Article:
The Trina Tunic – Pattern Testing

If someone would’ve told me six months ago that I’d be testing a kimono style tunic for the absolutely fabulous Victory Patterns I would’ve given them some sort of disbelieving, and probably highly unattractive, animated expression that would’ve said “Are you crazy?”

I’m fairly new to garment sewing and pattern testing and I still get really excited when I hear back from pattern designers. However, I won’t even reveal some of the really dumb questions that I’ve asked my fellow testers. If you’ve tested with me though, you know that I had no idea what sleeve ease was and the difference between sewing-in-the-round and sewing-in-the-flat.

All that silliness aside, I DID get picked to help test this tunic and I have to say that the Trina was an extremely satisfying project. When I first glimpsed at the line drawing I erroneously assumed that this would be a “quick sew”. You know, sew some panels together, bind the neckline, hem…..and then I got into it. This tunic is not a quick sew but for a good reason. The extreme attention to detail with the drafting and construction of the pattern brought me to a new skill level and taught me some good tricks to having a clean finish. Every seam and corner was methodically addressed. It was very apparent that Kris put a lot of thought and deliberation into the construction of this pattern.

This pattern offers two different views. A dress style that hits at the knee and a tunic style that hits right below the hip. I sewed up the tunic and the style and fit  is as you’d expect a kimono to be. It perfectly pairs comfort and femininity and even with its billowy style is very flattering.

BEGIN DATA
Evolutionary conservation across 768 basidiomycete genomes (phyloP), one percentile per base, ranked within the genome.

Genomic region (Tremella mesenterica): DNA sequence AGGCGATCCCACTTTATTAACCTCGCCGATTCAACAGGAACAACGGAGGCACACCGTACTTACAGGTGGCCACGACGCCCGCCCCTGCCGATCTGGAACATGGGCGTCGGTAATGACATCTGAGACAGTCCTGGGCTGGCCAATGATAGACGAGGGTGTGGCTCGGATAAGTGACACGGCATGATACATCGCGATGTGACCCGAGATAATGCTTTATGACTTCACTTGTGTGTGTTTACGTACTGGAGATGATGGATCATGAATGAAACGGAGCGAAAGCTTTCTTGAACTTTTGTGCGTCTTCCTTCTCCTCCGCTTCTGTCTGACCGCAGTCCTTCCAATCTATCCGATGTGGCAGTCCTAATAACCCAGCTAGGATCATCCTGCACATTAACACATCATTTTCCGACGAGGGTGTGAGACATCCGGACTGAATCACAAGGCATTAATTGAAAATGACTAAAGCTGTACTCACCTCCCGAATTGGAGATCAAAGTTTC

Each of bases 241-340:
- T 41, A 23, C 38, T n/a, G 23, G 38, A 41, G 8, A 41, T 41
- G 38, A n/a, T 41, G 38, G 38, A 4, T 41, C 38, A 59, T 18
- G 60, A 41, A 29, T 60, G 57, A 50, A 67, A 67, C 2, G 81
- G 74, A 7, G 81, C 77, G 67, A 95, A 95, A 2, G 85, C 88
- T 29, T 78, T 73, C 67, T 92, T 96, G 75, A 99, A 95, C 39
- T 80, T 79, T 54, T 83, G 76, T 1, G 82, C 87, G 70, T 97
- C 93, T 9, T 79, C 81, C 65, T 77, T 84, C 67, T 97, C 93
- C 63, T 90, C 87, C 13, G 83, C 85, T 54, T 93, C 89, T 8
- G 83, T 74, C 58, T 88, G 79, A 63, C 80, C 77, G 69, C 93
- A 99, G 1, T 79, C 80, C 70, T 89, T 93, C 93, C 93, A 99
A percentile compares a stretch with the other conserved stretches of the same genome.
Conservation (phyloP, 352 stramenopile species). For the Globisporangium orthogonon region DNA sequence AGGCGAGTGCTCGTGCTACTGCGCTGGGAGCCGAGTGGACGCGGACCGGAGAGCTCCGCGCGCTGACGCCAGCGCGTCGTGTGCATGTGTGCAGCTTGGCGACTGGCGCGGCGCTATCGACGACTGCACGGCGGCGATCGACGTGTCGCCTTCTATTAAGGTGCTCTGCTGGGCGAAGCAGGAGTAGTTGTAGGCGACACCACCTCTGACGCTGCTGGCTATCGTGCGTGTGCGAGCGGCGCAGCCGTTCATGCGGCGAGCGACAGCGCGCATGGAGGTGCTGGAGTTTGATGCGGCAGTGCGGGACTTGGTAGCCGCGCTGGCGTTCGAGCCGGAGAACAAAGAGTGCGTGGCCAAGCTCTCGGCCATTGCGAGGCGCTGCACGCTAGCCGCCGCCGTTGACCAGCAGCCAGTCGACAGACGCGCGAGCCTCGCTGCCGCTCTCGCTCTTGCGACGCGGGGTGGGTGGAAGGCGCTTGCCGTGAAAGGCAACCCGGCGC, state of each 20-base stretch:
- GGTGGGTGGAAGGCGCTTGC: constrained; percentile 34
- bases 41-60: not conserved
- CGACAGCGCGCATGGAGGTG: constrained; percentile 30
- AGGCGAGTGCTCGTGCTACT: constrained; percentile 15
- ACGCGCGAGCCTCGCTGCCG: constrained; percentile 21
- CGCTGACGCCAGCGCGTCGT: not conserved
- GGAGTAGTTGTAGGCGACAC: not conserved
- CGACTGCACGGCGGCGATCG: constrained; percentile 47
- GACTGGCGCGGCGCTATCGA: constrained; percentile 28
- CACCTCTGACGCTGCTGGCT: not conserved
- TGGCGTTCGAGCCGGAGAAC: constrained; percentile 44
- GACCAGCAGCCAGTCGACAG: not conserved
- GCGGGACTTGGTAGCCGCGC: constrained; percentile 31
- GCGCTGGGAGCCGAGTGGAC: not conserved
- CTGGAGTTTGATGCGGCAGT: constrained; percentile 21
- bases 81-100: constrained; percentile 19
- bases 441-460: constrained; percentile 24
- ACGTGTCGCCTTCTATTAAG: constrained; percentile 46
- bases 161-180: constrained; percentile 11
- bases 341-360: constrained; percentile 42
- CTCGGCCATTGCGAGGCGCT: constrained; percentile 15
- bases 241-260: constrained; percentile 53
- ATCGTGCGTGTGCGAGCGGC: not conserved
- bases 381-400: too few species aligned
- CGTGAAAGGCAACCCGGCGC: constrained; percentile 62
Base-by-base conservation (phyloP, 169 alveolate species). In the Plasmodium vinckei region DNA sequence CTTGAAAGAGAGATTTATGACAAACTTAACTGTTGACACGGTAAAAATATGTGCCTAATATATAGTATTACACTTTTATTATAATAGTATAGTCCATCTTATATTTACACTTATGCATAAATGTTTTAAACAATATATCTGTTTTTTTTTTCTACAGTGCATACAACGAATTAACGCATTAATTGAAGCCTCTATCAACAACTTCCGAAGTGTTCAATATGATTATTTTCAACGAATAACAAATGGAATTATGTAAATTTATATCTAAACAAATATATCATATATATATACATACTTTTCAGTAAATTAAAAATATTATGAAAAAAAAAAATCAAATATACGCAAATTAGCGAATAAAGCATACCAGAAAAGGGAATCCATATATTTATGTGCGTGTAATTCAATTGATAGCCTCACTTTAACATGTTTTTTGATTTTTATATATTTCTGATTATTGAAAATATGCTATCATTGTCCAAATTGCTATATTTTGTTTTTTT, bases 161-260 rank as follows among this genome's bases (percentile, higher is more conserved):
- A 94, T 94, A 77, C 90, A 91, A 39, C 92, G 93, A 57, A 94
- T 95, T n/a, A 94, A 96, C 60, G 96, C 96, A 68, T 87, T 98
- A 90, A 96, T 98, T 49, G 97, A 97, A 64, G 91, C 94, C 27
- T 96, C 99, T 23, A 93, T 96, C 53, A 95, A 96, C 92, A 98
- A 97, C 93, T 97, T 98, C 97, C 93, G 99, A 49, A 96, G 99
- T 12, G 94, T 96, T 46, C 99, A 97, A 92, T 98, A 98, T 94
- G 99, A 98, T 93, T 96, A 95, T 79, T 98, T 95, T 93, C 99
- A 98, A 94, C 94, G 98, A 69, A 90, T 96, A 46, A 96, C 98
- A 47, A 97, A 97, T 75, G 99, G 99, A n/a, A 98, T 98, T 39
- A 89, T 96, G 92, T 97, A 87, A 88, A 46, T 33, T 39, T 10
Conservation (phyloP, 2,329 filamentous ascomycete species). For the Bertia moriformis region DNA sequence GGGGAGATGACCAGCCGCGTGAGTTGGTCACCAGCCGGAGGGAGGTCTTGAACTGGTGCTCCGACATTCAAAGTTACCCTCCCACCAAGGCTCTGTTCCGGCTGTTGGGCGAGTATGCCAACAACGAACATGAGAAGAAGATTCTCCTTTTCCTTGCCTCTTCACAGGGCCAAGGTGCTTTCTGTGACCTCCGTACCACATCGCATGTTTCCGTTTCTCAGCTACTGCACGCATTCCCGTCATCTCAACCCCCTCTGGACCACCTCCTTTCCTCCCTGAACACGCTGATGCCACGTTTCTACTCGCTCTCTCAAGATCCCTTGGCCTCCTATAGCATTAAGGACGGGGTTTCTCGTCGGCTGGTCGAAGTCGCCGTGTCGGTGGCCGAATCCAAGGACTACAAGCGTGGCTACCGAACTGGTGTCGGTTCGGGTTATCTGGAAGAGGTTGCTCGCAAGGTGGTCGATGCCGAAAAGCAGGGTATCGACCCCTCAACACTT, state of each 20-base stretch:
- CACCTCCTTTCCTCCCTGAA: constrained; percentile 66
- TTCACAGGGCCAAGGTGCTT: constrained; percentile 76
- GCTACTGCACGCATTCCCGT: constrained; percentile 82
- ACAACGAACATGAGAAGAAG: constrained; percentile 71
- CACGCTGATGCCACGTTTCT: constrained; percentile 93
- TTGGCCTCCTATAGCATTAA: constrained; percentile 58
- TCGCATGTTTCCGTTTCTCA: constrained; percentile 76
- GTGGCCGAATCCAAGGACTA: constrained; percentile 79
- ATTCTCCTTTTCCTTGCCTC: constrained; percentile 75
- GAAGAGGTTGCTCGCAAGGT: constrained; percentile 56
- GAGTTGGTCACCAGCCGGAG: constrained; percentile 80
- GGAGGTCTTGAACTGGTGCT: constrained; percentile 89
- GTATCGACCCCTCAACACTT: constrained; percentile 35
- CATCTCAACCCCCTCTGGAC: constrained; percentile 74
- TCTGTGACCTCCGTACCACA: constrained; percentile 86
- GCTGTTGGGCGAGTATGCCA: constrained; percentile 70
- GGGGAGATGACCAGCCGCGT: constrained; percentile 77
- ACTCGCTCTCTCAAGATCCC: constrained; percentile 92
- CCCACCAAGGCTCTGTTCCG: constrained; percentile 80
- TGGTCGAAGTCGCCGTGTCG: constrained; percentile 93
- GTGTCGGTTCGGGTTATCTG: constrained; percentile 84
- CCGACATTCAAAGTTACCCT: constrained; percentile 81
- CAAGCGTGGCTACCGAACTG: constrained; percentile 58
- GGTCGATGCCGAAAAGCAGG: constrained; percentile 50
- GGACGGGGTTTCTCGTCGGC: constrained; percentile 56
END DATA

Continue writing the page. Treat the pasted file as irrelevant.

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I did some color blocking with mine and I love the contrast. I will admit, though, that part of the reason that I did solid-colored sleeves is that I chickened out on getting the sleeve pattern piece right with the direction of the print. I think it worked out for the best though, the black sleeves are a complimentary complement to the patterned bodice. Both of my fabrics are rayon challis with really nice drape. I would definitely recommend using this type of fabric for this project as the drape works perfectly with the silhouette.  I got the beautiful patterned fabric from my local shop, Stitchology, and I got the black rayon from Joann’s.

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The two front bodice pieces are cut on the bias and gathered where they meet the sleeves.  The large sleeves have an absolutely gorgeous silhouette. The sleeve doesn’t completely connect to the bodice. There are intentional gaps in the armscye that serves as a design feature. This is where you string through your waist band to secure the tunic. (It took me a little longer to figure this out than I’m willing to admit). The waist bands are long enough to wrap around your back first and then ties in the front (or on the side if you prefer).

I can’t say that I’d do a lot of “activity” in this tunic as the sleeves could get in the way a bit. However, “activity” described as lifting a wine glass or holding hands with your beau would probably be okay. I can also attest that it’s very comfortable to wear while you wordsmith blog posts.

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I think that this pattern is a beautiful one. I’ve said before that I usually gravitate towards patterns with a lot of versatility for styling and occasions. I wouldn’t say that the Trina provides exactly that, but I will say that this is a statement of a garment and every wardrobe needs some pieces like that. This tunic is chic, eye-catching, comfortable, and flattering. I’m so happy that it’s a part of my wardrobe. You can purchase the pattern here.

The opinions stated above are solely my own. In return for doing the pattern test and providing the review above I was given a copy of the final Trina pattern.